Federal Reserve Chair Janet Yellen says she expects the Fed to raise its benchmark interest rate several times a year through 2019, as it moves closer toward to its economic goals of maximum employment and stable inflation.
But in a speech in San Francisco Wednesday, she said she can't say when the next interest rate will occur or how high rates will rise. She says that will depend on how the economy performs in the coming months.
She said Fed officials, who boosted rates for a second time last month, expect to raise rates "a few times a year" until they have pushed the Fed's benchmark rate close to 3 percent by the end of 2019. The rate now stands in a range of 0.5 percent to 0.75 percent.
The 3 percent level for the Fed's target for the federal funds rate, the interest that banks charge each other, is the point that the Fed currently believes is the so-called neutral rate — the level where the Fed's interest rate policies are not spurring growth or holding it back.
The Fed has raised its benchmark interest rate twice in the last 13 months, after holding an unprecedented near-zero level for seven years after the 2008 financial crisis.
The jobless rate in the United States of 4.7 per cent is near a nine-year low, with about 15.5 million new jobs in the last seven years.
Inflation has lagged below the Fed's goal for years, but consumer prices rose again in December for the fifth consecutive month, the US Bureau of Labor Statistics said Wednesday.
Prices last month rose by a seasonally adjusted 0.3 per cent. For the last 12 months, the index was up 2.1 per cent.
The so-called core index, which excludes volatile food and energy prices, rose 0.2 per cent in December. The core inflation rate for the last 12 months was 2.2 per cent.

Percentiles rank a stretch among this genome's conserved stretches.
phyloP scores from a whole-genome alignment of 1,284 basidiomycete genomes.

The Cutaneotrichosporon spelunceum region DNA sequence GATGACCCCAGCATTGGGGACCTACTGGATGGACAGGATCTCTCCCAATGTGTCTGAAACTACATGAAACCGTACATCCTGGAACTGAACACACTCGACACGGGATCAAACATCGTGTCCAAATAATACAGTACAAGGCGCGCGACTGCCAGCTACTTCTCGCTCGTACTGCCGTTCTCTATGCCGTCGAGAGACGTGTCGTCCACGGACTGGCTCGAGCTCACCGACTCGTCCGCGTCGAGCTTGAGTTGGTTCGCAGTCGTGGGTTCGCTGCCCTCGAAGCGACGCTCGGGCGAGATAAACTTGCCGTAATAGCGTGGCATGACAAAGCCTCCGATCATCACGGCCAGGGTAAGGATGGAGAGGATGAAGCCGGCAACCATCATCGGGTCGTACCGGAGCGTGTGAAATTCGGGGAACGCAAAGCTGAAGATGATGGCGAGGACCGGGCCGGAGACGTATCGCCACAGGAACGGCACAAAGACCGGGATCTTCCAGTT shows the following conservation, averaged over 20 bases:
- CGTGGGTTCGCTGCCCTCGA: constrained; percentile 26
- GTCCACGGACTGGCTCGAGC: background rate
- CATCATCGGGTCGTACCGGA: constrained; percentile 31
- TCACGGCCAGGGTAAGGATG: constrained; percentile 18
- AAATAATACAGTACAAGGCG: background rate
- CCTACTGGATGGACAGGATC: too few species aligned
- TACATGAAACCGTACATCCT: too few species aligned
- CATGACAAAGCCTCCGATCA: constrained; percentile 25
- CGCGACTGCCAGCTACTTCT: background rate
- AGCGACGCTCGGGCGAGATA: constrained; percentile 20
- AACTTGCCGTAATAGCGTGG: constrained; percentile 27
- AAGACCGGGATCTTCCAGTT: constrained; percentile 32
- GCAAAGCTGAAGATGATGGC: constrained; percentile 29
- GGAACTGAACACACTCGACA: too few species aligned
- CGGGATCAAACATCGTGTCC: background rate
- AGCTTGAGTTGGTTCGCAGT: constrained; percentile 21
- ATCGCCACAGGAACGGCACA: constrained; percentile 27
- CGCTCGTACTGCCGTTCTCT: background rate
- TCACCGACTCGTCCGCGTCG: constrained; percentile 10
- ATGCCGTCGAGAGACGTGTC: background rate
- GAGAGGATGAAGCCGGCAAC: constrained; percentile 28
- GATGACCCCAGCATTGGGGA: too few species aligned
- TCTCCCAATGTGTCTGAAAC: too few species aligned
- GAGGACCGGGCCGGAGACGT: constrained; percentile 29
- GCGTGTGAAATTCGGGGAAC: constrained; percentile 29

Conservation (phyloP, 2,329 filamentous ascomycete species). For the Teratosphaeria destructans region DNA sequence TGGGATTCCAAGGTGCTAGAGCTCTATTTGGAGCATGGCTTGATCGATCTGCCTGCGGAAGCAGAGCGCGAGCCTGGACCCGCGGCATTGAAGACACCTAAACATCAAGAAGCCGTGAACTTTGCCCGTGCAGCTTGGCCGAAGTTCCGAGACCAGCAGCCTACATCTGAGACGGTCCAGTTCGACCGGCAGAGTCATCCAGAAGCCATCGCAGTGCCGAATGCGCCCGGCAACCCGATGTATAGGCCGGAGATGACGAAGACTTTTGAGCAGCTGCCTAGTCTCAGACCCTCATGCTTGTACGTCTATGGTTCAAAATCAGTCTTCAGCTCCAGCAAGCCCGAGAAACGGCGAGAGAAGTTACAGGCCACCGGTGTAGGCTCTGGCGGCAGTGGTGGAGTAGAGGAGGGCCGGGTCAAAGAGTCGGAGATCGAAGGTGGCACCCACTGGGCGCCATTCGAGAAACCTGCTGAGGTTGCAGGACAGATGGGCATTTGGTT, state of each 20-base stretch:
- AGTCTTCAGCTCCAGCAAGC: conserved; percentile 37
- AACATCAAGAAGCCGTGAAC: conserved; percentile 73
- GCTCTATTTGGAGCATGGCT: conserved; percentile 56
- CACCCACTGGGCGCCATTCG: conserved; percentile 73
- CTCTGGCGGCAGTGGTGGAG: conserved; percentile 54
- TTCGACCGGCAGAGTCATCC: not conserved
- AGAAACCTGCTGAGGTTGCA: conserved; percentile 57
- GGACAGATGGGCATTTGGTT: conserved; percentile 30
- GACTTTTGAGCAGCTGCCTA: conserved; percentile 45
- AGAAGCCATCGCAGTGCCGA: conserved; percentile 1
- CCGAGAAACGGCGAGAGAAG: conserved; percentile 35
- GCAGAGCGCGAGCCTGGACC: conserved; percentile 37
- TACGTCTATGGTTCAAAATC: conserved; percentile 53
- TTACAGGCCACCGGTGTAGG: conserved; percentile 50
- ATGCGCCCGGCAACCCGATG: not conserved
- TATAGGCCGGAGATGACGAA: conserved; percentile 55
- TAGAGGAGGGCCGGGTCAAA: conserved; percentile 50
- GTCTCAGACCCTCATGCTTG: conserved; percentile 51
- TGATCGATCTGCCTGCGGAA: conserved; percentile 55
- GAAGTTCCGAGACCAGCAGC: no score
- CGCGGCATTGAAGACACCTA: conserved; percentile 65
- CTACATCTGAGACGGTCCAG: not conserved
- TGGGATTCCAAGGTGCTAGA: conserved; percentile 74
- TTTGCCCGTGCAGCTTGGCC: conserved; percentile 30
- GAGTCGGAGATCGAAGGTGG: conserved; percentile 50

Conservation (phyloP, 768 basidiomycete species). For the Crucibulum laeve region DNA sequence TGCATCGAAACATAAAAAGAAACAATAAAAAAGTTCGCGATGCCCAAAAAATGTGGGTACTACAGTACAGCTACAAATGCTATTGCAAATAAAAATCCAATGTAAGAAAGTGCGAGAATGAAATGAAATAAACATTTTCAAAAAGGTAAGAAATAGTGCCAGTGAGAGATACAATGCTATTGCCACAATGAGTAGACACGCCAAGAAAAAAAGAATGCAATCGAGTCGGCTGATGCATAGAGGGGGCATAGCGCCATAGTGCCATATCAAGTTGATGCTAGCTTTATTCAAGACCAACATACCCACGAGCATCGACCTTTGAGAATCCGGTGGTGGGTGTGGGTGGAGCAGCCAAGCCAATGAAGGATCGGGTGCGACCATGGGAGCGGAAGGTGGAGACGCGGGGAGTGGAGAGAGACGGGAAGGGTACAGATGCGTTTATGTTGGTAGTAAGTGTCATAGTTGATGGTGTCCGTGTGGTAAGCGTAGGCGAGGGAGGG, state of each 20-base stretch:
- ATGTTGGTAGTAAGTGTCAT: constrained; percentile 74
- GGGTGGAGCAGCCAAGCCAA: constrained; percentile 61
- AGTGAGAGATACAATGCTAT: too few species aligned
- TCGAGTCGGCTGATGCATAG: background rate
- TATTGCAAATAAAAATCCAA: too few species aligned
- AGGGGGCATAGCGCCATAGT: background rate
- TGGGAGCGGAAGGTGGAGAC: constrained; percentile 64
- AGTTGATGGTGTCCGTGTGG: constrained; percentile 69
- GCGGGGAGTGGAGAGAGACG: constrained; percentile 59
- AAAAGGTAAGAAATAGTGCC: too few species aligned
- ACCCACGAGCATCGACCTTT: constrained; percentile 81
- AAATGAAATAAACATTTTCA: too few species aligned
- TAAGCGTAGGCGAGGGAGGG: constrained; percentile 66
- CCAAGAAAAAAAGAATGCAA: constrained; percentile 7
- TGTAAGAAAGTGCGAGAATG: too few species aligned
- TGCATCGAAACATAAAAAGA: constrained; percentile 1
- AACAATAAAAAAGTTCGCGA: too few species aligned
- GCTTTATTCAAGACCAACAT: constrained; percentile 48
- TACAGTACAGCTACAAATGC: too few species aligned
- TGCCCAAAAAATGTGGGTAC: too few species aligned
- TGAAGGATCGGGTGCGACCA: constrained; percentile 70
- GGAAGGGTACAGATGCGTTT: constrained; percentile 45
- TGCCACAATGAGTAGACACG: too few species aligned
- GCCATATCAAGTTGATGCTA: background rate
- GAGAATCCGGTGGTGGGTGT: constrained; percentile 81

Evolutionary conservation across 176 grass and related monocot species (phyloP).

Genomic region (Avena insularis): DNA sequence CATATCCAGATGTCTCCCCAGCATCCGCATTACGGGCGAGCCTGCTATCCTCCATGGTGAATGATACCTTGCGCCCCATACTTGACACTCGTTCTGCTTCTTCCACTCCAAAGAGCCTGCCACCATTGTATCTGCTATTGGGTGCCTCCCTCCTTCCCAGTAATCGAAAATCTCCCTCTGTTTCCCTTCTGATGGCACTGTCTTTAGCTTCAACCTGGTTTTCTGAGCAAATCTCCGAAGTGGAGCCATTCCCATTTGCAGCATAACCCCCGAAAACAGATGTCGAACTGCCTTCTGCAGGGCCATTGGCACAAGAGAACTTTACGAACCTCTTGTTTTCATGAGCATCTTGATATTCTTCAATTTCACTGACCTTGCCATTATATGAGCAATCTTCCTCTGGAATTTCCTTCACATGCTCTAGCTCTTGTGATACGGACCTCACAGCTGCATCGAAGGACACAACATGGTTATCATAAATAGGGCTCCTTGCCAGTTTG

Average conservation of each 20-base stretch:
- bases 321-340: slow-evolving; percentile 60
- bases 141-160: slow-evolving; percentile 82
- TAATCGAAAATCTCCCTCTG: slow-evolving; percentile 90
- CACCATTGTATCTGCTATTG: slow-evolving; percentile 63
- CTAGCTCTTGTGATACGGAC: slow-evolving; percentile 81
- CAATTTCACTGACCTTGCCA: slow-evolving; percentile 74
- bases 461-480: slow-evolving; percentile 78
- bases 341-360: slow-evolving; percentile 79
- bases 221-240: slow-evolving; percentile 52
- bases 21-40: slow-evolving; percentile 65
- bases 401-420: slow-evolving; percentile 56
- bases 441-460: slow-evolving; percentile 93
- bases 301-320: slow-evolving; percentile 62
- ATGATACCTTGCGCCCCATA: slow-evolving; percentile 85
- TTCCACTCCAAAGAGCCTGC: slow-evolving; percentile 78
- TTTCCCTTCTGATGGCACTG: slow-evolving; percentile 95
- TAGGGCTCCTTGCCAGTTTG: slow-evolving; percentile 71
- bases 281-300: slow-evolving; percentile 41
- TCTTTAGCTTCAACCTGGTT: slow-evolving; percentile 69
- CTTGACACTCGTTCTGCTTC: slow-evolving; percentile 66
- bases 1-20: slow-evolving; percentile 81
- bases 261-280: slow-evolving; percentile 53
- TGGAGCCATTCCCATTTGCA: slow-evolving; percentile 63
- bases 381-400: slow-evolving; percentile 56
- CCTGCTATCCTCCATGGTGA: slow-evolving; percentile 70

"Right now our foot is still pressing on the gas pedal, though, as I noted, we have eased back a bit," Yellen said. "Our foot remains on the pedal in part because we want to make sure the economic expansion remains strong enough to withstand an expected shock, given that we don't have much room to cut interest rates."
Currently, Yellen said inflation is still running below the Fed's 2 percent objective, by its preferred measure of prices, and that some measures show that even though unemployment is below 5 percent, there could still be room to make further progress on jobs.
"For instance, wage growth has only recently begun to pick up and remains fairly low," Yellen said.
She said as the economy gets closer to the Fed's goals on employment and inflation, it will make sense to "gradually reduce" the level of support the Fed is providing by raising interest rates.
"Waiting too long to begin moving toward the neutral rate could risk a nasty surprise down the road — either too much inflation, financial instability, or both," Yellen said in her speech to the Commonwealth Club of San Francisco.
During her appearance, Yellen made no mention of the incoming Trump administration. President-election Donald Trump was critical of Yellen during the campaign, accusing the Fed of being political and keeping interest rates low to help Democrats.
Yellen has denied this charge. She has said she intends to remain as Fed chair until her term ends in February 2018.
The U.S. Bureau of Economic Analysis, which is part of the Commerce Department, is to issue its first estimate of fourth-quarter 2016 gross domestic product on January 27. The final estimate of the July-September period put economic growth at annualized rate of 3.5 per cent, the fastest quarterly pace in two years.
The Fed's next statement on monetary policy is due February 1.